It’s easy to conclude that we live in suspicious times when even the most legitimate businesses act in ways that raise the hairs on the back of your neck.
Item first: A friend of ours dropped by with a letter he received from an outfit called Flying Pig Real Estate in Fairfield, Mont., population 708 and somewhere just over 2,000 miles away.
The letter was an unsolicited offer to buy his acre (that contains the house he lives in) for $4,873.68. And Flying Pig will pay the closing costs.
The mailing included a handy purchase agreement for my friend to sign and mail or email back.
As far as I can tell, Flying Pig is a real business with a website and a Facebook page. I didn’t find any complaints about the business lurking about in the obscure reaches of the web.
Their self-promotion says they specialize in purchasing unwanted properties. That’s all well and good, but trust me, my friend wants his house.
And if he does sell, he’ll want more than $4,873.68 for it.
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Item second is another of Potomac Edison’s scaremongering “reminders” about how parts of the electrical connection outside the house aren’t actually covered by the utility.
The solution, of course, is an “Exterior Electrical Line Protection Plan” that will only cost $2.99 a month added onto my monthly electric bill.
The mailing includes little diagrams showing where problems could go wrong and how someone without the plan would pay $266 or $405, but with the plan it’s NO CHARGE.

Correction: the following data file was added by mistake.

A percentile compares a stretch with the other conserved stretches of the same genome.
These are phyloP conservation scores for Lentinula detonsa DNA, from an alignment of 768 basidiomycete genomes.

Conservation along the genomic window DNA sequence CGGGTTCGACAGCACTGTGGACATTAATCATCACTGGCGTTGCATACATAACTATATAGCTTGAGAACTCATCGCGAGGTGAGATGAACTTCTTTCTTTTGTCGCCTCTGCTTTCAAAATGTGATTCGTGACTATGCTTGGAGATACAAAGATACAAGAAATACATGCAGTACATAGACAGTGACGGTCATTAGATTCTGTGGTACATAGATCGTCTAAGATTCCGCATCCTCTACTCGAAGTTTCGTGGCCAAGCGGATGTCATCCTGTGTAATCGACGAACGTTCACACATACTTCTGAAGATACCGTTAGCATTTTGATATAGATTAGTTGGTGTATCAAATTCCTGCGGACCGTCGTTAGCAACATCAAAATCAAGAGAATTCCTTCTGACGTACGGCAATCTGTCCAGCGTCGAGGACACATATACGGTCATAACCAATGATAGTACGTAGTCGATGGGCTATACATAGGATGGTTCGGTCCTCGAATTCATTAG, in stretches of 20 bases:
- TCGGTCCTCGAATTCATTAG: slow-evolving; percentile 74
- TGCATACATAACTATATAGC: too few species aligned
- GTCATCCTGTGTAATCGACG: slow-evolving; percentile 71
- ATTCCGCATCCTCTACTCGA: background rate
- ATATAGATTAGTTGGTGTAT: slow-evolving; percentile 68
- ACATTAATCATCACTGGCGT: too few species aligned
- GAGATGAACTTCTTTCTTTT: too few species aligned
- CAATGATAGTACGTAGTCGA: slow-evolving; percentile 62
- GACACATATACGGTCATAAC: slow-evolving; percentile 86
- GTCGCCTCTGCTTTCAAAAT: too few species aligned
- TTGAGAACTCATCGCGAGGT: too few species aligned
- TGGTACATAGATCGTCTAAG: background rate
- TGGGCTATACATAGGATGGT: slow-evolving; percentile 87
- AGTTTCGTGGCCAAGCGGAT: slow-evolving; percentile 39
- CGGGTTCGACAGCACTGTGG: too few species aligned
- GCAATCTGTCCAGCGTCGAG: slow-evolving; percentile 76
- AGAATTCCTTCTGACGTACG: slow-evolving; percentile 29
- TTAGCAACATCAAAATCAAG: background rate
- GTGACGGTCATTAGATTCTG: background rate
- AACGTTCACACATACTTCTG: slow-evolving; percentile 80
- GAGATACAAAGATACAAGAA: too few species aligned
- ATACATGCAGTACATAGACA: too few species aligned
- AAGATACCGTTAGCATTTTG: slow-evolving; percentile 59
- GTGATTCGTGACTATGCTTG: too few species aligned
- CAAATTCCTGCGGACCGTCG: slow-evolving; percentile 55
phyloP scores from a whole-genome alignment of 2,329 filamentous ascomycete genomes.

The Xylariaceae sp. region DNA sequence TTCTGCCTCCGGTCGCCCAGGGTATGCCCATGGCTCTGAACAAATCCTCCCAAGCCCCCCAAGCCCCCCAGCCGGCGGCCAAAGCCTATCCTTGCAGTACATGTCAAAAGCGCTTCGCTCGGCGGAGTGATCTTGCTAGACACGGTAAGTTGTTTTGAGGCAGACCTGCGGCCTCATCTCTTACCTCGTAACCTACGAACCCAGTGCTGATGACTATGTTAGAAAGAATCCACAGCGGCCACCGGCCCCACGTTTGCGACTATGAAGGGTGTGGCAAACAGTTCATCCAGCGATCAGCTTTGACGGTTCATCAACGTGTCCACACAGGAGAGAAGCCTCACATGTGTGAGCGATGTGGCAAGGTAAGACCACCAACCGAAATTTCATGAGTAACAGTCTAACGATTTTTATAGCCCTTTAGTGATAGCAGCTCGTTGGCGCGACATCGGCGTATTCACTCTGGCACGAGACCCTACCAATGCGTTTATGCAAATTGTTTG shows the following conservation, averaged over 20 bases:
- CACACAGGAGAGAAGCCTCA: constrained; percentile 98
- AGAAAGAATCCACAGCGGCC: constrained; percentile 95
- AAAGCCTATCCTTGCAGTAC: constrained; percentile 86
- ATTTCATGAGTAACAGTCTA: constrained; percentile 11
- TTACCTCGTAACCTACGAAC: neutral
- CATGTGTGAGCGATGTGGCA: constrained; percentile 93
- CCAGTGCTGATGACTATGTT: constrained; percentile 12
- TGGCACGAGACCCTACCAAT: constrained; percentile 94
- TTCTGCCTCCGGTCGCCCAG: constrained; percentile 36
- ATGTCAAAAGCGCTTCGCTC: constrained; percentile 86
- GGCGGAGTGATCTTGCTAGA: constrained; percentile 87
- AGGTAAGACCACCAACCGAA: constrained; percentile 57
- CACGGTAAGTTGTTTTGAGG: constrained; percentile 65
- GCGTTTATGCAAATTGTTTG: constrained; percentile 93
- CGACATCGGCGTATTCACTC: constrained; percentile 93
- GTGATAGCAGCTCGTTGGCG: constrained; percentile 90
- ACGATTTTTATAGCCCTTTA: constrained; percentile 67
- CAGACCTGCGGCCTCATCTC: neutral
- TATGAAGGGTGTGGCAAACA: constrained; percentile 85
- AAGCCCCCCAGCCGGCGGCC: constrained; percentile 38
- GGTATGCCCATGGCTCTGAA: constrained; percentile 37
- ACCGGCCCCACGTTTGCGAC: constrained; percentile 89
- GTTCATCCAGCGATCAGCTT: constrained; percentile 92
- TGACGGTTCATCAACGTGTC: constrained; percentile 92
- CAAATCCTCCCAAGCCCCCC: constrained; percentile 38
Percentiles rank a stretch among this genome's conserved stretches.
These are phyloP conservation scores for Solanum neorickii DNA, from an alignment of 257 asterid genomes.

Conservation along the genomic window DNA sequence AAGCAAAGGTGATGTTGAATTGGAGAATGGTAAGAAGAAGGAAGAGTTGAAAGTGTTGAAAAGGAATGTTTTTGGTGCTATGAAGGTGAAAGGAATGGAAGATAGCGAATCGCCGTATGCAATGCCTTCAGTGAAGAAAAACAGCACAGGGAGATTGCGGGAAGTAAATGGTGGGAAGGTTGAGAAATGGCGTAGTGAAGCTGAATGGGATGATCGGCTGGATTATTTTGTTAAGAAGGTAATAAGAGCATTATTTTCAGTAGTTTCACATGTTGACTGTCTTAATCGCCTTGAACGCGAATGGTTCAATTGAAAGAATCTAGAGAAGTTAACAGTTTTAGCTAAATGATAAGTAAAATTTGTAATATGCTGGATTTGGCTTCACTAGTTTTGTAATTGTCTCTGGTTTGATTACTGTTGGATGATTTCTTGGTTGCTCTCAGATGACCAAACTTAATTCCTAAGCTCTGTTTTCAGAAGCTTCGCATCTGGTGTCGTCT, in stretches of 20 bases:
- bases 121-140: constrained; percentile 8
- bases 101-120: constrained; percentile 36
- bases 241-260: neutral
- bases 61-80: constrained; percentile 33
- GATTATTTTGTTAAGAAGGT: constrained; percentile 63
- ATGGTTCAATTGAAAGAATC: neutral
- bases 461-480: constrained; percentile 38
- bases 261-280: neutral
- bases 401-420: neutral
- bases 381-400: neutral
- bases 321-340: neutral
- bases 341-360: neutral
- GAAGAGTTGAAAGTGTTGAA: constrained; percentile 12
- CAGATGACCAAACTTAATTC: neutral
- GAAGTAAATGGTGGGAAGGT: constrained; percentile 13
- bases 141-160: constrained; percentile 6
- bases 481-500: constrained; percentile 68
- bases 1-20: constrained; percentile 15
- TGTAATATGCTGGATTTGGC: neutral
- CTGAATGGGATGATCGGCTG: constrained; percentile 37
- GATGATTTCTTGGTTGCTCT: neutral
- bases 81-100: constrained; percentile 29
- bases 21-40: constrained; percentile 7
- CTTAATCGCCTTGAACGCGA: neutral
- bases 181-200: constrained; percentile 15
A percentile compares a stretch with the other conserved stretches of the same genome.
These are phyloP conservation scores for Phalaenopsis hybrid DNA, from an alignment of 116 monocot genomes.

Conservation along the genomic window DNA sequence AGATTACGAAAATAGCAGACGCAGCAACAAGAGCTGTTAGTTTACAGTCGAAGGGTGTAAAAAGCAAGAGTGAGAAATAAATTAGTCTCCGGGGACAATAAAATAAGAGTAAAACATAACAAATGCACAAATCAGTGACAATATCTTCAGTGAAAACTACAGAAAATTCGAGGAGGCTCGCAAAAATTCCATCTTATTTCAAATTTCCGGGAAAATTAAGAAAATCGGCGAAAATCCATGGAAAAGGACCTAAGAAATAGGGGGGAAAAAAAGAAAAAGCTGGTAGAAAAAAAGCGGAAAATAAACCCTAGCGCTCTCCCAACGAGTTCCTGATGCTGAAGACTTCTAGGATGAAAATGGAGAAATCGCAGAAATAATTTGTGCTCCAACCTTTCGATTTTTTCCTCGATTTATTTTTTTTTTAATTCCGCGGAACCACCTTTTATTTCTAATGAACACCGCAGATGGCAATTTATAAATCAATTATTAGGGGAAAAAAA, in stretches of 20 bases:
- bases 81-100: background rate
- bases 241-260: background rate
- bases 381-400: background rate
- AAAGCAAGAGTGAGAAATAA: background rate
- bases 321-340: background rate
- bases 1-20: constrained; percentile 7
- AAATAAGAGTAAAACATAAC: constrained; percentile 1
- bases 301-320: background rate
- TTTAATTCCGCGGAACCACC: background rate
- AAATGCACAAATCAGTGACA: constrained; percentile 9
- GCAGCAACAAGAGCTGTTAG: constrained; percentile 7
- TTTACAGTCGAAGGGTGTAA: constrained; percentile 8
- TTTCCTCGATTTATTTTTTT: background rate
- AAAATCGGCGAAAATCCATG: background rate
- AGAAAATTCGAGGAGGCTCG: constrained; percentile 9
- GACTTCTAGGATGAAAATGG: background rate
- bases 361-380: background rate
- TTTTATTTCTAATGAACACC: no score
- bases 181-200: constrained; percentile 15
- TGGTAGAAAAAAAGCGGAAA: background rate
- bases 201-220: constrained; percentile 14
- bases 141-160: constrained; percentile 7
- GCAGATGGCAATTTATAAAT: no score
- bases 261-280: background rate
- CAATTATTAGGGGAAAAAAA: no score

Except, of course, the plan isn’t really from Potomac Edison. They’re just the middlemen for a company called HomeServe. In fact, when I first reported on these scare tactics a few years ago, Potomac Edison’s spokesman was quick to point out that it’s not their product.
Except, of course, the offer came in an envelope that appeared to be from Potomac Edison and the fee would go on your Potomac Edison bill. But, no, they’re not involved in trying to scare money out of you on the slim, slim, slim chance that something will go wrong with your “weatherhead, riser, insulator, meter base (or) service entrance conductor.”
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Item third: Saturday’s mail at home included an envelope that had a return address of St. Louis with no corporate name attached.
Handling the envelope, I could tell that some sort of credit or debit card was inside.
Sure enough, when we opened it, rubber-cemented to the heavy stock was our new “Shop Your Way” Mastercard.
I didn’t know if it was a replacement card from one of the financial institutions we deal with. Nothing on the front of the letter said who. The back was filled with fine print that didn’t indicate the issuer either.
Then I looked back at one of the come-ons: Turn the Shop Your Way points you earn into value! Then, in much smaller type it explained that the points could be redeemed at any Sears or Kmart.
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Why did Sears feel it needed to try to slip one past me? Why couldn’t the retailer just say prominently that our new Sears card was attached?
Why does Potomac Edison keep shilling for a 3rd-party home services company that tries to lure homeowners and car owners into buying generally unnecessary coverage?
Why would a legitimate real estate company send an unsolicited – and insulting – purchase offer without some sort of explanation to create a sense of legitimacy?
Is all of corporate America obsessed with the hard sell these days? Saying anything to make a buck off you and me? Believing that we’re all so desperate to make (or save) a buck that we don’t really care about the details?
Once upon a time, a compliment in America was that something was “as solid as Sears.” Those days of investors and common folk alike believing in the strength and reliability of Sears are long past, but the company lends itself no help with mailings like the one I got Saturday.
The lesson of these 3 stories is bigger than the individual annoyances they presented. Sadly, Americans in 2019 are more suspicious than I ever remember and it’s because it feels like everyone around us is playing an angle.
Companies like Sears, Potomac Edison and Flying Pig Real Estate aren’t doing anything to allay our fears.